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The gospel according to Dwight

My well-thumbed copy of The Book

I haven’t read every craft book out there, but I’ve read a lot of them. Some good, some great, some, well, not so fab. My short list would include anything on writing by James Scott Bell, Story Structure Demystified by Larry Brooks, Save the Cat! (and its sequel) by Blake Snyder, and Goal, Motivation, and Conflict by Debra Dixon.

But if I could only choose one book to read on my journey to publication, it would be Techniques of the Selling Writer by Dwight V. Swain.

Yes, the book is old (1965) and its examples are a bit outdated. But the principles stand. Think the advice to start at the point of change is new? Wrong. It’s in there. Cause and effect, consistency, scene goals, character goals, creating conflict, tension, writing the dreaded middle. It’s truly one-stop shopping for the craft of writing.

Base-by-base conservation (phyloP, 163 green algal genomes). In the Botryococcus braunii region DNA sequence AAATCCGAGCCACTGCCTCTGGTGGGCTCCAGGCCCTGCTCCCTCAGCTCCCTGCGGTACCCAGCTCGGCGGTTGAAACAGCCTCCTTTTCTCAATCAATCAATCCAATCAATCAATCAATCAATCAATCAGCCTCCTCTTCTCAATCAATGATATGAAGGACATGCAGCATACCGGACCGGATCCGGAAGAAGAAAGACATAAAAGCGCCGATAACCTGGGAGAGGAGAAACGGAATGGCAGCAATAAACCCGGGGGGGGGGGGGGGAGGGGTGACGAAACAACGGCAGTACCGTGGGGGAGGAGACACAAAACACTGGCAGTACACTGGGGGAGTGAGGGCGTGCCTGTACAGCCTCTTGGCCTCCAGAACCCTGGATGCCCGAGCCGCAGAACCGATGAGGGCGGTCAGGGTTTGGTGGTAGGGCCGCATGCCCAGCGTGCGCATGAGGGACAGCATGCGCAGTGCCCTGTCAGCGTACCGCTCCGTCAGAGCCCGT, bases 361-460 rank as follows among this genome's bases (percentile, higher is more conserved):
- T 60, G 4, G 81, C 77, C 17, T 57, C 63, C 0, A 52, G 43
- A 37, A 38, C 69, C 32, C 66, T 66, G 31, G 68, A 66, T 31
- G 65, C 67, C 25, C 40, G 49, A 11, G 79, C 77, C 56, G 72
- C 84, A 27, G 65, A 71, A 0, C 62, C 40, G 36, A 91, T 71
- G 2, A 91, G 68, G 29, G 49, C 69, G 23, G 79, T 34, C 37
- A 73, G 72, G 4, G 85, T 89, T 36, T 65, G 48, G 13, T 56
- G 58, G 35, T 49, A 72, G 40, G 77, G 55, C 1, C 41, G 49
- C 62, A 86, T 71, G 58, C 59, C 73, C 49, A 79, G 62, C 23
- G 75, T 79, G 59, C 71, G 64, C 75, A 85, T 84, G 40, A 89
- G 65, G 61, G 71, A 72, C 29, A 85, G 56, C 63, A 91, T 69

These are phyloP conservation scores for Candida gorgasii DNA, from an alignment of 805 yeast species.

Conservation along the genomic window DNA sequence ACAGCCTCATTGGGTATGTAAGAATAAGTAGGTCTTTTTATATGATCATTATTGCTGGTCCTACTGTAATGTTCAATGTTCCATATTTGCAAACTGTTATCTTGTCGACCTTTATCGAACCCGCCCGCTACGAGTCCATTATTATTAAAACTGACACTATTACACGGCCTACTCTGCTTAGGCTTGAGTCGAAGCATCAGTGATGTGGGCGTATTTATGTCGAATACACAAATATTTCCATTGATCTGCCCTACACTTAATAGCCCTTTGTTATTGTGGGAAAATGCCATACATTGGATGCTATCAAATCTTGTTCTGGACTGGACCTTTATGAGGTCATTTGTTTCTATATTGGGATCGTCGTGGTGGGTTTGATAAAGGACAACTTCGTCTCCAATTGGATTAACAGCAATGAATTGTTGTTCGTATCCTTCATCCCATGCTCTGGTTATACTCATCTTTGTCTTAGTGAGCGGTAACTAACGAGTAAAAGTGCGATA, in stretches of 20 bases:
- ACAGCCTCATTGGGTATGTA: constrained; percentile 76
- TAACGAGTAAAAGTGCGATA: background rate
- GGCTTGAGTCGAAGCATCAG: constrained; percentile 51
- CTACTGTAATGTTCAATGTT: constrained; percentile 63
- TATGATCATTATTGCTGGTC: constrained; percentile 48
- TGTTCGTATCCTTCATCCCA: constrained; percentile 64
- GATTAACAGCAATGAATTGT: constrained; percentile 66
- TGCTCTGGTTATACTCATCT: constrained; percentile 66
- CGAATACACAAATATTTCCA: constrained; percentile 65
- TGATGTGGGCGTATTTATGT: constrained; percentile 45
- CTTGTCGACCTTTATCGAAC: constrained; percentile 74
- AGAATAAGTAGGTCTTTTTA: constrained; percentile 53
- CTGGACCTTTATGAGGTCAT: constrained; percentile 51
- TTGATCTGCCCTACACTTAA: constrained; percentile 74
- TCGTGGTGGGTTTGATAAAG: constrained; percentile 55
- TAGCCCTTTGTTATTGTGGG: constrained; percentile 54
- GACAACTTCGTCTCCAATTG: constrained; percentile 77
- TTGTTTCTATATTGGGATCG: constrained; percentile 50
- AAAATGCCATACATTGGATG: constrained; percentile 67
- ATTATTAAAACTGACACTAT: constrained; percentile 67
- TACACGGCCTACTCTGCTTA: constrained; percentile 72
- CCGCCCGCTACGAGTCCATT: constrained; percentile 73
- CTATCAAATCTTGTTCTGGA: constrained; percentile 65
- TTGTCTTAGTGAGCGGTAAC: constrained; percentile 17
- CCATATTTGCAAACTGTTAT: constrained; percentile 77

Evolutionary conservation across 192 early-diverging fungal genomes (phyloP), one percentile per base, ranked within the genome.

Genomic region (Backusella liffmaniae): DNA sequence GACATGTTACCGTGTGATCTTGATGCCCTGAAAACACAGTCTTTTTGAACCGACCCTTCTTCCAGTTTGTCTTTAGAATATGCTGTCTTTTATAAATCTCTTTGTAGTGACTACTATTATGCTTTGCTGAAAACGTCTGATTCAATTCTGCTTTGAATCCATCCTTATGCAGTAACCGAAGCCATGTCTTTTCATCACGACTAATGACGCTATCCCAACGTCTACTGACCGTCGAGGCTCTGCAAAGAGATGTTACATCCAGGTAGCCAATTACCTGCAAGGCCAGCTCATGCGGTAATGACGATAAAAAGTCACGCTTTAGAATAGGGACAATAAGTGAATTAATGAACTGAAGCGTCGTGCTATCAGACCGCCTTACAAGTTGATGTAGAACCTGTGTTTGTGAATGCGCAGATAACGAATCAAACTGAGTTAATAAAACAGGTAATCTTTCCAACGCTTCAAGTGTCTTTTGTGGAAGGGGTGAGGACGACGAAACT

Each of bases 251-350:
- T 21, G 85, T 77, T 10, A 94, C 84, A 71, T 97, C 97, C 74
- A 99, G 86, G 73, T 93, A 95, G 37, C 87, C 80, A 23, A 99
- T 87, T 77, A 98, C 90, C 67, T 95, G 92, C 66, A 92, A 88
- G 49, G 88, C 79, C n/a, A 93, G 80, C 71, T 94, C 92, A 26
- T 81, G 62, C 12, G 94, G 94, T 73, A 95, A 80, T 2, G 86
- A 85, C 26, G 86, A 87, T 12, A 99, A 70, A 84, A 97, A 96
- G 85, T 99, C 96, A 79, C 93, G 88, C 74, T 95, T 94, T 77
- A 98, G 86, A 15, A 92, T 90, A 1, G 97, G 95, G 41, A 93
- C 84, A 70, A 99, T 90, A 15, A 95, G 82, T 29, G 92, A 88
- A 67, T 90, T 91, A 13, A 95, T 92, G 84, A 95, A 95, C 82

Yes, the book is 300 pages of small print, long paragraphs, and no chapter summaries. But everything within is brilliant. Every turn of the page brought an “aha” to my lips. I marked so many pages I might as well reread the whole thing. I should have taken notes.

Yes, a lot of Swain’s ideas are out there in other forms. In fact, I’d argue that almost every other writing book available is a distillation or expansion of one or more of his key ideas. And I think seeing the same thing in different formats at different points in your learning process has a lot of value.

All I’m saying is that at some point along the way, this book should be part of your education.

And if I had a fire and could only grab one book, I’d take this one.

Do you have a favorite writing book? Make your case! 😉